Greenhouse, Bailey Arboretum
6" x 6", watercolor, $35
I love to ride my bike - and I don't do it nearly enough. Today I took a longer excursion to Bailey Arboretum in Lattingtown. It's a lovely little place - with free admission.
I love this little visitor center house and greenhouse. I just sat in the grass and sketched and painted. Chickadees and nuthatches were all around in the trees. Little butterflies flitted about. The sun peaked in and out of the clouds. Painting plein air is a wonderful way to experience the outdoors.
The Volunteers for Wildlife also make their home here in the carriage house and there are birds (hawks, owls, crows) that are housed here because they have been injured in someway or can't hunt for various reasons.
There are some lovely features there - a children's activity garden, a pond, a tiny little castle, beautiful and rare Dawn Cypresses, small but pretty lawns and acres of woods to explore. It's a great place to go snowshoeing in the winter.
About Bailey Arboretum:
Frank Bailey was born in Chatham, New York, in 1865. He became a senior officer of the Title Guarantee and Trust Company. However, he felt “something was missing from his life.” He looked back on excursions with his father, keeping “a sharp lookout for unusual trees and plants” as some of the happiest moments in his childhood. In 1911 Bailey bought a house and 45 acres in Locust Valley.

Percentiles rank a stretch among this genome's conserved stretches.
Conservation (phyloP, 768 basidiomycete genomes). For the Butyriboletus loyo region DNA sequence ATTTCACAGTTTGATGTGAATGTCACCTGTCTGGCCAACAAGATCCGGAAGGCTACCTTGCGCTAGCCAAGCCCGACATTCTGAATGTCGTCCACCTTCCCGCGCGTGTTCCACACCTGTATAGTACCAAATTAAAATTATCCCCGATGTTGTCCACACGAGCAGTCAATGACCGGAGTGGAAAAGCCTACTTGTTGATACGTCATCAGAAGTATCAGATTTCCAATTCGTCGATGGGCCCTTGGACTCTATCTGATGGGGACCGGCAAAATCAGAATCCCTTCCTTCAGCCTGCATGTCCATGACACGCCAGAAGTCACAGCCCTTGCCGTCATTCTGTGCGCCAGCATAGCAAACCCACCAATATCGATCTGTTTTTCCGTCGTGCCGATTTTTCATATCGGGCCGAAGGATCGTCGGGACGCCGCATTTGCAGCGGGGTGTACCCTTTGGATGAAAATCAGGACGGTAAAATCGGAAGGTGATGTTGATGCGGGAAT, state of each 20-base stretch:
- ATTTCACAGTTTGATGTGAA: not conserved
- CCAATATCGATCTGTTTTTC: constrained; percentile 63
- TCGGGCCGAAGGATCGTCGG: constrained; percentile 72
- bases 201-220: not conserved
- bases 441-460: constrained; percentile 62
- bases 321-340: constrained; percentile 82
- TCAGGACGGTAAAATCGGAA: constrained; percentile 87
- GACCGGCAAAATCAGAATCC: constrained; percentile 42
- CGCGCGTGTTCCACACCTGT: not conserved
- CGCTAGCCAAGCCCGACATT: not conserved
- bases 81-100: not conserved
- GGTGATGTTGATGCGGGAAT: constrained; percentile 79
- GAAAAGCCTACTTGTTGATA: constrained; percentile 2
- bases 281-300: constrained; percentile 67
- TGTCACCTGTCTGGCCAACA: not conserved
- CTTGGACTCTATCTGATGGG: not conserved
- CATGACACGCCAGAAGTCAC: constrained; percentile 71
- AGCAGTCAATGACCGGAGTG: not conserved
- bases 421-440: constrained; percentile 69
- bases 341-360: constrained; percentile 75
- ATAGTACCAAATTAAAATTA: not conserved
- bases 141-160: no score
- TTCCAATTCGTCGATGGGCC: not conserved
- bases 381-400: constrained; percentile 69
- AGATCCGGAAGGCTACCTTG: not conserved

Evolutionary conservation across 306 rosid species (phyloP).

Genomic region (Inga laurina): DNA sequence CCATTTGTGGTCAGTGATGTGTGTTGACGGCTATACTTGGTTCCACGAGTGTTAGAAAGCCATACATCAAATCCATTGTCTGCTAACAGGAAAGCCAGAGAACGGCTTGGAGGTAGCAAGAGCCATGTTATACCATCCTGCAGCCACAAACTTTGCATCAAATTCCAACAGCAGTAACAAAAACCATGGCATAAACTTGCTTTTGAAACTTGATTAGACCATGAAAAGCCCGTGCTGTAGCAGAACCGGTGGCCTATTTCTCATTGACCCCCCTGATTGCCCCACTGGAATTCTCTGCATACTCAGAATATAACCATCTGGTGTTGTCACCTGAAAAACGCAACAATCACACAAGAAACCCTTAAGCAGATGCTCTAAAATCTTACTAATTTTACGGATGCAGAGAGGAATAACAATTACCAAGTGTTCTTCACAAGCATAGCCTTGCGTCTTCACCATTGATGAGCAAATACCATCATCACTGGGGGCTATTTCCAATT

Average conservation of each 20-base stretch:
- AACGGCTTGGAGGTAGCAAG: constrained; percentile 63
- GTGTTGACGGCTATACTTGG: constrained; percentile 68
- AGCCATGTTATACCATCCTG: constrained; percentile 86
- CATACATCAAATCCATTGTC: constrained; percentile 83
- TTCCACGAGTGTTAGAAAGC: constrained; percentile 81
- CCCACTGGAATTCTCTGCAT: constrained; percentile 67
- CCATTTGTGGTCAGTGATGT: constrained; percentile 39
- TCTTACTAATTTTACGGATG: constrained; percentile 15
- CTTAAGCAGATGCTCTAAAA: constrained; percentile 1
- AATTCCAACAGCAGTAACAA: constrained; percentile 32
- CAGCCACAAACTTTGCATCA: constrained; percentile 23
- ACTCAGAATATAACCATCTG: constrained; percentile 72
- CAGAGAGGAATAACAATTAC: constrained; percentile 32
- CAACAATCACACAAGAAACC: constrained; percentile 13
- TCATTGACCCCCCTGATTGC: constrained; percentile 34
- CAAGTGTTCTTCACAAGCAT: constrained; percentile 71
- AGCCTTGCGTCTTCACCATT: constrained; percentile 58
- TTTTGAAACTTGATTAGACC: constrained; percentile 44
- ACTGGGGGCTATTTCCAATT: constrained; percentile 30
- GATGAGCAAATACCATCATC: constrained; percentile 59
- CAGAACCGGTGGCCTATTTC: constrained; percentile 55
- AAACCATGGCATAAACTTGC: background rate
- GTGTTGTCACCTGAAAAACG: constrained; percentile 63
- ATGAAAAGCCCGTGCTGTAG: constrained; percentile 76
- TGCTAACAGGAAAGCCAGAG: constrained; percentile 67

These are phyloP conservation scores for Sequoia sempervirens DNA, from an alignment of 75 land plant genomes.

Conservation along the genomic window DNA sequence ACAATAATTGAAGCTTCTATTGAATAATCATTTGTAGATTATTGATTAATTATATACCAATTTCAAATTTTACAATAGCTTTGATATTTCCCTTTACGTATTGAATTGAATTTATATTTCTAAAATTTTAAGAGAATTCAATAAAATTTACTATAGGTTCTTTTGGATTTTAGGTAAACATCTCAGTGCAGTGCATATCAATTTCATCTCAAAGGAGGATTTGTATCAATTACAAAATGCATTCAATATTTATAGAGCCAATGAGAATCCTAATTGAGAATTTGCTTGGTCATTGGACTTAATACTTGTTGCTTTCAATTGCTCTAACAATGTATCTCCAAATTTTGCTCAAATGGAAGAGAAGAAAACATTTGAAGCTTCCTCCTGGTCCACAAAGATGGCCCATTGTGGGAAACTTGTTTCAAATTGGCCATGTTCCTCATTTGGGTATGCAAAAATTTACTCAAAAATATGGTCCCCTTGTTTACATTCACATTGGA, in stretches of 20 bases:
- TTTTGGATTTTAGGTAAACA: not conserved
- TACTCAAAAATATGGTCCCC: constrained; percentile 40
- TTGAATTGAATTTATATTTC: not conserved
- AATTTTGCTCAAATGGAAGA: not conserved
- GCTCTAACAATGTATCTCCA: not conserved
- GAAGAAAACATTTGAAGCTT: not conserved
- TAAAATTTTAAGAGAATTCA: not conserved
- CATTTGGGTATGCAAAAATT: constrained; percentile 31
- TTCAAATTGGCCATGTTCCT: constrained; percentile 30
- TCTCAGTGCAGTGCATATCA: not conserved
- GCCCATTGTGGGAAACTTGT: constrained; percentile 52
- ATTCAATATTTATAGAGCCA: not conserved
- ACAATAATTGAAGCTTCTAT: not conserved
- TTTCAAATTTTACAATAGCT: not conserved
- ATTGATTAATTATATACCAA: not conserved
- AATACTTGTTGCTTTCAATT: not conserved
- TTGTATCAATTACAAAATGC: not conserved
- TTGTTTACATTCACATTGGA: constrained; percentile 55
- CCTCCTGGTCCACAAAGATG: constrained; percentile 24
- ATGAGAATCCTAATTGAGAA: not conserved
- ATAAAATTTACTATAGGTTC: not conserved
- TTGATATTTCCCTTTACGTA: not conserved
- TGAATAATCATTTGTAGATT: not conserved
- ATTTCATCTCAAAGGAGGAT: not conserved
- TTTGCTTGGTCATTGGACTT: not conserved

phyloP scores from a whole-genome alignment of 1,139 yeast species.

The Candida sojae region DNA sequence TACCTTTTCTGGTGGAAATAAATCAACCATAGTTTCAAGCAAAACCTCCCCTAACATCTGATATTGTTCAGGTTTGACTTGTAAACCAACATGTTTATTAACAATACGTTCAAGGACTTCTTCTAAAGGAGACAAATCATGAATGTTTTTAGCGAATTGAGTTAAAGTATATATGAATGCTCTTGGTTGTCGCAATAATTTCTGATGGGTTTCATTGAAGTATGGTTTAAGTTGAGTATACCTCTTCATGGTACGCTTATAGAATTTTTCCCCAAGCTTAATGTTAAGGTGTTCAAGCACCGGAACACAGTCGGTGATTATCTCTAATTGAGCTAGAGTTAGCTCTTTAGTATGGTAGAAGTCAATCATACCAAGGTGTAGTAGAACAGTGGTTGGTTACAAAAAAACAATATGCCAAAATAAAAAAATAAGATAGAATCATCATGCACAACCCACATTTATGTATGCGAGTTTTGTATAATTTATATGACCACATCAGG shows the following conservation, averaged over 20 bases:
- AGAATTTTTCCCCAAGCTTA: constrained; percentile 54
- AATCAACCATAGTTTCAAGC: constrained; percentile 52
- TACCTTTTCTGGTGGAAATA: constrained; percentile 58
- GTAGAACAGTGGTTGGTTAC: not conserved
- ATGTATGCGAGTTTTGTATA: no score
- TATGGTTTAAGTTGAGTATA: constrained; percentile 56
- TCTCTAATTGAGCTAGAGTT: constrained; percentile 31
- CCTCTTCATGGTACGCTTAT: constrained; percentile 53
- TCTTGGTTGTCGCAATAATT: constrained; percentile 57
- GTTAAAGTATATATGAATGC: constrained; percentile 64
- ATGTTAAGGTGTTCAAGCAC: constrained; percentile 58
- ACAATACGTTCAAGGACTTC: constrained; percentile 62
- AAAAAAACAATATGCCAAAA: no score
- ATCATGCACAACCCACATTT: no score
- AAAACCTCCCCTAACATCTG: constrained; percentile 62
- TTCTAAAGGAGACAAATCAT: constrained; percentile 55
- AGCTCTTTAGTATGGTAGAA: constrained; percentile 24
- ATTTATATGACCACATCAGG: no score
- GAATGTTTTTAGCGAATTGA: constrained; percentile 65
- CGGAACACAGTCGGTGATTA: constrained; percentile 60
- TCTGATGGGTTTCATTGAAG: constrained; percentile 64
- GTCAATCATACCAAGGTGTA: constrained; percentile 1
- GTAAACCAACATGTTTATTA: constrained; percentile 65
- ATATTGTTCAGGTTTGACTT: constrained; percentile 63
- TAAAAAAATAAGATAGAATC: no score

He was not interested in building a “French chateau or an English castle, like so many other houses in the vicinity,” and mocked the pretensions of his neighbors by naming his property “Munnysunk.” What distinguished “his place from all others is the enormous number and variety of trees.” His hope was to influence the practice of horticulture so that “tree gardens may some day become as common as flower gardens.”